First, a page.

Methamphetamine (MA) and related stimulant abuse remains a major public health concern globally. MA addiction is a highly complicated neuropathological disorder that recruits multiple brain regions and neurotransmitter systems. Despite decades of research, no effective pharmacotherapy has yet been developed for treating MA addiction. Imidazoline I2 receptors may represent a novel target for developing pharmacotherapy of drug addiction. Accumulating evidence indicates that I2 receptor agonists can modulate the dopaminergic system and behavioral studies have demonstrated the attenuation of the addiction-related effects of opioids by the endogenous imidazoline receptor ligand agmatine. However, little is known of whether pharmacologically selective I2 receptor ligands modulate the addiction-related effects of drugs of abuse. We recently observed that a selective I2 receptor agonist, 2-BFI, markedly attenuates MA induced behavioral sensitization and conditioned place preference. The objective of the present application is to evaluate the proof-of-concept that the I2 receptor is a novel drug target for the treatment of MA addiction. Guided by exciting preliminary data, this hypothesis will be tested by pursuing two specific aims: 1) examine the effect of an I2 receptor agonist, 2-BFI, and an antagonist, tracizoline, on the development and reinstatement of MA-induced conditioned place preference (Aim 1);2) examine the interaction between I2 receptor ligands and MA in animals discriminating MA or the I2 receptor agonist, 2-BFI, using a drug discrimination procedure (Aim 2). Collectively, the proposed studies systematically evaluate the effects of I2 receptor ligands on the addiction- related (e.g., rewarding and discriminative stimulus) effects of MA. These data will provide valuable information regarding the potential therapeutic value of I2 receptor agonists for the treatment of addiction to MA and related stimulants. In addition, data obtained in the proposed investigation may contribute to the identification of further novel I2 receptor based pharmacotherapies for addiction to MA.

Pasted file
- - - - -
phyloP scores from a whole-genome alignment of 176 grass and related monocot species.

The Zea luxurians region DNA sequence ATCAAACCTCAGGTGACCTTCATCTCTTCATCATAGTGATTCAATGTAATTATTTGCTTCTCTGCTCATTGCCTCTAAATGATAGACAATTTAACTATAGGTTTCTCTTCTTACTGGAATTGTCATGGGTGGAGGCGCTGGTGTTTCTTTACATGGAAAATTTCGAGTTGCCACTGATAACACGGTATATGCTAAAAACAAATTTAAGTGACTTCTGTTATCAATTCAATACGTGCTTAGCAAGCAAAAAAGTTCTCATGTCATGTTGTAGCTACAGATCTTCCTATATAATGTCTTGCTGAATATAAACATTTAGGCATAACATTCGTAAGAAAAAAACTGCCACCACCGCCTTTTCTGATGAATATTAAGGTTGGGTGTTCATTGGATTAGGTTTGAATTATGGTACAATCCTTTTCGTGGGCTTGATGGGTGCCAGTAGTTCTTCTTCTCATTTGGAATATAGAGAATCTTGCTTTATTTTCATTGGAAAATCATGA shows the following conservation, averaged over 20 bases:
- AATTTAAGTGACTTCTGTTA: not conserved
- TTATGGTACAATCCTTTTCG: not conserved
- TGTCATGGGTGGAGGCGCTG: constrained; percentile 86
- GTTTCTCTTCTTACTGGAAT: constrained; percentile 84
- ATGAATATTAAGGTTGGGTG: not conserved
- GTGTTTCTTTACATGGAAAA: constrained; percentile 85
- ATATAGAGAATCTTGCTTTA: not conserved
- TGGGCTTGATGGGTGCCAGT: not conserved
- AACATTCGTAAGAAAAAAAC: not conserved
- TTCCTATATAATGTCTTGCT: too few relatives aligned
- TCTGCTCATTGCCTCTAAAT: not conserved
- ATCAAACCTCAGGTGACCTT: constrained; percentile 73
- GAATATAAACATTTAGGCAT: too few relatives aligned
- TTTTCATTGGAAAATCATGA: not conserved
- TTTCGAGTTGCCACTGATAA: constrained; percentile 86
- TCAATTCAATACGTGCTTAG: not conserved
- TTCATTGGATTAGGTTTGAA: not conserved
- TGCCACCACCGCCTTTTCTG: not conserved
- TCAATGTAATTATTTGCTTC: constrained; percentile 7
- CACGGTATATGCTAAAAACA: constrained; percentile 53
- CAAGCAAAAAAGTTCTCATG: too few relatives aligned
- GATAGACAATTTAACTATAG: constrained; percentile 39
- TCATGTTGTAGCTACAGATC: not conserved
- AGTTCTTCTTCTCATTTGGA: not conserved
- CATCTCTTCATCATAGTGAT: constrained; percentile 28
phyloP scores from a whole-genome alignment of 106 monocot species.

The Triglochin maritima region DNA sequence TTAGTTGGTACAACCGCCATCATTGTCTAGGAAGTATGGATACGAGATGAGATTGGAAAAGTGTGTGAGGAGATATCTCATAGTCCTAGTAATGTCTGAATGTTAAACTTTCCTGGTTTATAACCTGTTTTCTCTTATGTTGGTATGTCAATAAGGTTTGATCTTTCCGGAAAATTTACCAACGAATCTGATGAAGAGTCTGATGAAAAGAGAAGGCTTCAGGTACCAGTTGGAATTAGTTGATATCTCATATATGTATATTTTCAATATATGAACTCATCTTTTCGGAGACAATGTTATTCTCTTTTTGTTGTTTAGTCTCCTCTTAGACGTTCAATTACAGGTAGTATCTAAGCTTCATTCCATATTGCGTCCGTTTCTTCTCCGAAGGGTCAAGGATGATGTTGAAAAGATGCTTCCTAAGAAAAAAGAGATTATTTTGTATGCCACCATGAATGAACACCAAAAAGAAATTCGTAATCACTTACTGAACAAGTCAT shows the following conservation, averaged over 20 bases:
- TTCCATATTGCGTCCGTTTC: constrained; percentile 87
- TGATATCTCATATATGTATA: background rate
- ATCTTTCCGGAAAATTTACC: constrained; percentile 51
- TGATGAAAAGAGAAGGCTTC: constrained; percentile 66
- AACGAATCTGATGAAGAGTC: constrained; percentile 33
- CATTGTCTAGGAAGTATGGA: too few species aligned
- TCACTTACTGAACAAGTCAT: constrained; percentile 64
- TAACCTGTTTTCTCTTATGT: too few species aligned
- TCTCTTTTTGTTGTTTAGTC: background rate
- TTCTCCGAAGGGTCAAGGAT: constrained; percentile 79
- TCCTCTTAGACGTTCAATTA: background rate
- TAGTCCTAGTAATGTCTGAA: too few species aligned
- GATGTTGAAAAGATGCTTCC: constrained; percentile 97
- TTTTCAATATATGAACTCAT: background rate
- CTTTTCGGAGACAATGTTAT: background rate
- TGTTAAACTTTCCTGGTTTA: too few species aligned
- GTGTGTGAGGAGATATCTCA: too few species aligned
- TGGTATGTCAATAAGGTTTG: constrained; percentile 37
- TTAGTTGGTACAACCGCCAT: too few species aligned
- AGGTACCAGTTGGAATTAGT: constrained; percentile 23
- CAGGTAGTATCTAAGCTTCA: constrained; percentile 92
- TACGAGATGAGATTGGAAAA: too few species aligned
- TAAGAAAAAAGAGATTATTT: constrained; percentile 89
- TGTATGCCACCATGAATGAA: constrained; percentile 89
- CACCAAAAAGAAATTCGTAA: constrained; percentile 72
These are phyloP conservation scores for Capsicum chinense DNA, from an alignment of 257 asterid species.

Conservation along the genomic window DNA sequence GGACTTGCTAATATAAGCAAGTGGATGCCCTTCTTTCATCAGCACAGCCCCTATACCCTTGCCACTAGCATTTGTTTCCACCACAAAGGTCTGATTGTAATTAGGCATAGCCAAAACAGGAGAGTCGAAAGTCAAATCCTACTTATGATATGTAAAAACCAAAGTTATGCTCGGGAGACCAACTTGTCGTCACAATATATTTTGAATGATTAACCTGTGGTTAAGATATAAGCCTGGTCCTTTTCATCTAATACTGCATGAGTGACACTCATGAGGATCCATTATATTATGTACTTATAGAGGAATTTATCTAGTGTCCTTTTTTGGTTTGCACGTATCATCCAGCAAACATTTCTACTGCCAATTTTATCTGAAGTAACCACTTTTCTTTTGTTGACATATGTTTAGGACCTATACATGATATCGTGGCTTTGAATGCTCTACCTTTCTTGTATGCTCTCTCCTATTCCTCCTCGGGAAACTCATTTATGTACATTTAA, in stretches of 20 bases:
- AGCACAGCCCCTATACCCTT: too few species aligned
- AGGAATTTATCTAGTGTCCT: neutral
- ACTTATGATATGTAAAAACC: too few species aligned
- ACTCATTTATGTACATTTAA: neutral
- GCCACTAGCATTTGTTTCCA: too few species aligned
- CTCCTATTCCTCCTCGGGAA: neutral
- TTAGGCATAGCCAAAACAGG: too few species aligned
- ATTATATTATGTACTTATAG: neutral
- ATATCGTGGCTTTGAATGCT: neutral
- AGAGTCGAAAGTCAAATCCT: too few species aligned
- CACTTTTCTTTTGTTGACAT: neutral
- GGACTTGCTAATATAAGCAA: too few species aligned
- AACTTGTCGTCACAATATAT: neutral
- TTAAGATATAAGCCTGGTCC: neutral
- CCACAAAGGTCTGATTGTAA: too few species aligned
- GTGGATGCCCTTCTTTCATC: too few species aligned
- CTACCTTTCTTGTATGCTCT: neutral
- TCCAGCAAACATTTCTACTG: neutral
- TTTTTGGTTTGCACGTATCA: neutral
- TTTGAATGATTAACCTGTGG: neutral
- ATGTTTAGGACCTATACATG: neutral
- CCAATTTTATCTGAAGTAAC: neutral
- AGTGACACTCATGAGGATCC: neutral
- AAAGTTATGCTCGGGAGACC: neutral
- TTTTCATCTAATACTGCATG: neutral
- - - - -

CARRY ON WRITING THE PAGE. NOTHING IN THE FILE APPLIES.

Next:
Methamphetamine abuse and addiction remains a significant public health challenge and effective pharmacotherapy is lacking. This application explores the potential therapeutic value of imidazoline I2 receptor agonists for methamphetamine addiction. The proposed research is relevant to the part of NIH's mission that may identify novel pharmacotherapies to help combat methamphetamine addiction.
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